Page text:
President Trump Declares Opioid Crisis a National Emergency
“We’re going to spend a lot of time, a lot of effort, and a lot of money on the opioid crisis,” said President Trump on Thursday, accepting the recommendation of the White House Commission on Combating Drug Addiction and the Opioid Crisis by declaring a national emergency. The president’s surprise announcement came two days after Secretary of Health and Human Services Tom Price and presidential adviser Kellyanne Conway discussed the Commission’s interim report in a press conference, vowing to devote resources to combat the epidemic, but stopped short of an emergency declaration. Declaring the crisis an emergency is expected to improve prevention, treatment, and recovery outcomes by directing and mobilizing additional resources to address addiction; however, the specifics are not yet clear.
The bipartisan Commission, led by New Jersey Governor Chris Christie, provided additional recommendations which include increasing treatment capacity for those living with addiction and better educating prescribers about the potential for abuse. There are currently six states that have already declared the opioid crisis an emergency, responding by directing funding to medication-assisted treatment programs, tightening prescribing rules, and allowing broader access to naloxone, an overdose-reversal drug. A national declaration may result in similar actions being taken at the federal level.
Resources for Meeting with Representatives Over Congressional Recess
NACCHO’s most recent Action Alert provided an advocacy toolkit and asked for leadership in sharing information with representatives, as the fiscal year ends on September 30 and congress will need to make decisions about funding priorities impacting community health. Members of Congress will be adjourned until September 5. During the recess, members are more likely to be in their districts, giving you more opportunities to meet with your representative. Here are some additional NACCHO resources for public health advocacy:
State Lawmakers Return to Sacramento Next Week
California’s Senators and Assemblymembers have been on recess since July 21 and will return to Sacramento next Monday. Once lawmakers arrive, they will be met with a series of quickly approaching bill deadlines until September 15, when the first-year of the two-year legislative session comes to an end.
Assembly Speaker Rendon Faces Recall Effort After Tabling Single-Payer Healthcare Bill
Assembly Speaker Anthony Rendon is now facing recall efforts following his decision to table SB 562 (Lara and Atkins), which would have made California the “single-payer” for healthcare services in the state. SB 562 was passed by the Senate, despite having an unclear path to fund its estimated $400 billion cost – an amount larger than our state’s budget. At the time, many progressive senators were conflicted, as they acknowledged the bill’s infeasibility while defending their conceptual support for single-payer healthcare. The majority of senators voted in support of SB 562 as a gesture to continue the single-payer conversation, thereby leaving members of the Assembly to develop a funding solution to a bill that is essentially seen by both Democrats and Republicans as being fiscally unworkable.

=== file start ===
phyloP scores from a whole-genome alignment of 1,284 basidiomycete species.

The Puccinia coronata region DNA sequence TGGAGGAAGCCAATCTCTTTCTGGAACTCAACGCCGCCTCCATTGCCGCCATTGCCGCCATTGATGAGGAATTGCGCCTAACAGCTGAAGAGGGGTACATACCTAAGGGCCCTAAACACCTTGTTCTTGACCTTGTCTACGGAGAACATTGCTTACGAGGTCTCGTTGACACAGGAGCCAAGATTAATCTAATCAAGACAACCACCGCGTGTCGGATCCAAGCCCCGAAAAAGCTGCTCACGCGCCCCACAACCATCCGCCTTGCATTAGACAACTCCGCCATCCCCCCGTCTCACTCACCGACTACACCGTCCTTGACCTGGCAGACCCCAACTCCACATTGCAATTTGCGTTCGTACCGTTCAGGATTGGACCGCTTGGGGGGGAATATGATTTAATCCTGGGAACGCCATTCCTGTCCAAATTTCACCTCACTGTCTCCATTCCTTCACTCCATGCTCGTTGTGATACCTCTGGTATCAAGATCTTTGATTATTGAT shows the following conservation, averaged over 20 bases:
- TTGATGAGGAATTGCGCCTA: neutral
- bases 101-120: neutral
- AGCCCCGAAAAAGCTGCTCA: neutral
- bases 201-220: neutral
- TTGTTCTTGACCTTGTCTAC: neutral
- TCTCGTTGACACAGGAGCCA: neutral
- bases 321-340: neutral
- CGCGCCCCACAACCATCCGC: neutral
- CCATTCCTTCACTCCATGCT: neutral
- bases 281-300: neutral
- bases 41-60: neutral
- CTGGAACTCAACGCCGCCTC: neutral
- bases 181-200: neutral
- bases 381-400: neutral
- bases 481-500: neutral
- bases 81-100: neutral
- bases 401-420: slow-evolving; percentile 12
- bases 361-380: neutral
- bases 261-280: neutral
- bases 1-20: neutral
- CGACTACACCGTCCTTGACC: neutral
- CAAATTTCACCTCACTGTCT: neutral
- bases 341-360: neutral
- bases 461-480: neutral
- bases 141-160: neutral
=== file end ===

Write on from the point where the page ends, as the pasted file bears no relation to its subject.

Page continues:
Importantly, single-payer healthcare has become something of a litmus test for California Democrats, who fear the optics of voting against providing everyone with health coverage. With no solution for funding, Speaker Rendon decided to table the enormously expensive proposal, shielding members of the Assembly from publicly voicing their concerns to the popular, yet impractical, SB 562. He alone now faces the consequences of saying “no.”
It is still uncertain how serious of a threat the recall challenge will turn out to be. Organizers will need to collect more than 20,000 signatures to hold a recall. Speaker Rendon has more than $1 million in campaign accounts and claimed landslide victories in his last three elections.
White House Opioid Commission Recommends State of Emergency
President Trump’s Commission on Combating Drug Addiction and the Opioid Crisis, established in late March and led by New Jersey Governor Chris Christie, provided an interim report last week examining and recommending solutions to combat the nation’s opioid epidemic. The interim report urges the president to declare a national emergency either under the Public Health Service Act or the Stafford Act and shares many startling facts about the severity of the epidemic, most notably acknowledging the number of Americans dying every day from accidental overdose is “equal to September 11th every three weeks.” The Commission argues the president’s declaration would empower his administration with the resources to handle the crisis, noting that “if this scourge has not found you or your family yet, without bold action by everyone, it soon will.” President Trump is still considering the Commission’s recommendations.
Communicate with Members of Congress Back Home
(From NACCHO’s News from Washington) The House and Senate are on recess until Labor Day. This is your opportunity to meet with policymakers back home and communicate with them about public health issues in your community. NACCHO has provided an advocacy toolkit that gives you guidance about how to communicate with policy makers and offers talking points, sample meeting request letters and sample factsheets.